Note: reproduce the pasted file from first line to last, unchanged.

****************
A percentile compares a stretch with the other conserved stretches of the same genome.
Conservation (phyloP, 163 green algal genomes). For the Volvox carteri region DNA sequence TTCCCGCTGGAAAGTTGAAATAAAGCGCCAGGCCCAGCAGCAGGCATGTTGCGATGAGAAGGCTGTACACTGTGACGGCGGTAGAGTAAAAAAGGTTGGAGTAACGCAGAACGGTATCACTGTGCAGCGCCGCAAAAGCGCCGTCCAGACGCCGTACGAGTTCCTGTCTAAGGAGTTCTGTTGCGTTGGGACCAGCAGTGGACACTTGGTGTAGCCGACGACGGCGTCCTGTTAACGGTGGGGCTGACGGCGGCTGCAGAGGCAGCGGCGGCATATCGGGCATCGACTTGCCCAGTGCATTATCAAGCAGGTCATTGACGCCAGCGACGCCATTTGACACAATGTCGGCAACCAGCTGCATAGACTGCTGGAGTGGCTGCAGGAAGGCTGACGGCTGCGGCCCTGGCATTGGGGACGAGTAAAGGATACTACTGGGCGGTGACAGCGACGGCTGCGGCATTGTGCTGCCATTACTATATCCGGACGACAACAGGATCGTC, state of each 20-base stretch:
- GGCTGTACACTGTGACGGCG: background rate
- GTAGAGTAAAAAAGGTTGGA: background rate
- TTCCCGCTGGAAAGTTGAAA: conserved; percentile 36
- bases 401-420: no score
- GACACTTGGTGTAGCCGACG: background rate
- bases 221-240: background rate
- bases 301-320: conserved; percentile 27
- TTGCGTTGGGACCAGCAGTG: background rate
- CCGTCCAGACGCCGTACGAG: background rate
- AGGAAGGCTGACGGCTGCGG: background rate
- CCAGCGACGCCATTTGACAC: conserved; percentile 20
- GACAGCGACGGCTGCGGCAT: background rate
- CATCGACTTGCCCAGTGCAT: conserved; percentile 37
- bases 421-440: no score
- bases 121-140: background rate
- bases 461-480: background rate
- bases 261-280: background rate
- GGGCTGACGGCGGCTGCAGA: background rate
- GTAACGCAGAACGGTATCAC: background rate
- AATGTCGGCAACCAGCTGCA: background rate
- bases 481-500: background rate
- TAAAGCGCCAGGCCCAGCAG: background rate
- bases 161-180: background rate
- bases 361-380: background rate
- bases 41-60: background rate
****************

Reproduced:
A percentile compares a stretch with the other conserved stretches of the same genome.
Conservation (phyloP, 163 green algal genomes). For the Volvox carteri region DNA sequence TTCCCGCTGGAAAGTTGAAATAAAGCGCCAGGCCCAGCAGCAGGCATGTTGCGATGAGAAGGCTGTACACTGTGACGGCGGTAGAGTAAAAAAGGTTGGAGTAACGCAGAACGGTATCACTGTGCAGCGCCGCAAAAGCGCCGTCCAGACGCCGTACGAGTTCCTGTCTAAGGAGTTCTGTTGCGTTGGGACCAGCAGTGGACACTTGGTGTAGCCGACGACGGCGTCCTGTTAACGGTGGGGCTGACGGCGGCTGCAGAGGCAGCGGCGGCATATCGGGCATCGACTTGCCCAGTGCATTATCAAGCAGGTCATTGACGCCAGCGACGCCATTTGACACAATGTCGGCAACCAGCTGCATAGACTGCTGGAGTGGCTGCAGGAAGGCTGACGGCTGCGGCCCTGGCATTGGGGACGAGTAAAGGATACTACTGGGCGGTGACAGCGACGGCTGCGGCATTGTGCTGCCATTACTATATCCGGACGACAACAGGATCGTC, state of each 20-base stretch:
- GGCTGTACACTGTGACGGCG: background rate
- GTAGAGTAAAAAAGGTTGGA: background rate
- TTCCCGCTGGAAAGTTGAAA: conserved; percentile 36
- bases 401-420: no score
- GACACTTGGTGTAGCCGACG: background rate
- bases 221-240: background rate
- bases 301-320: conserved; percentile 27
- TTGCGTTGGGACCAGCAGTG: background rate
- CCGTCCAGACGCCGTACGAG: background rate
- AGGAAGGCTGACGGCTGCGG: background rate
- CCAGCGACGCCATTTGACAC: conserved; percentile 20
- GACAGCGACGGCTGCGGCAT: background rate
- CATCGACTTGCCCAGTGCAT: conserved; percentile 37
- bases 421-440: no score
- bases 121-140: background rate
- bases 461-480: background rate
- bases 261-280: background rate
- GGGCTGACGGCGGCTGCAGA: background rate
- GTAACGCAGAACGGTATCAC: background rate
- AATGTCGGCAACCAGCTGCA: background rate
- bases 481-500: background rate
- TAAAGCGCCAGGCCCAGCAG: background rate
- bases 161-180: background rate
- bases 361-380: background rate
- bases 41-60: background rate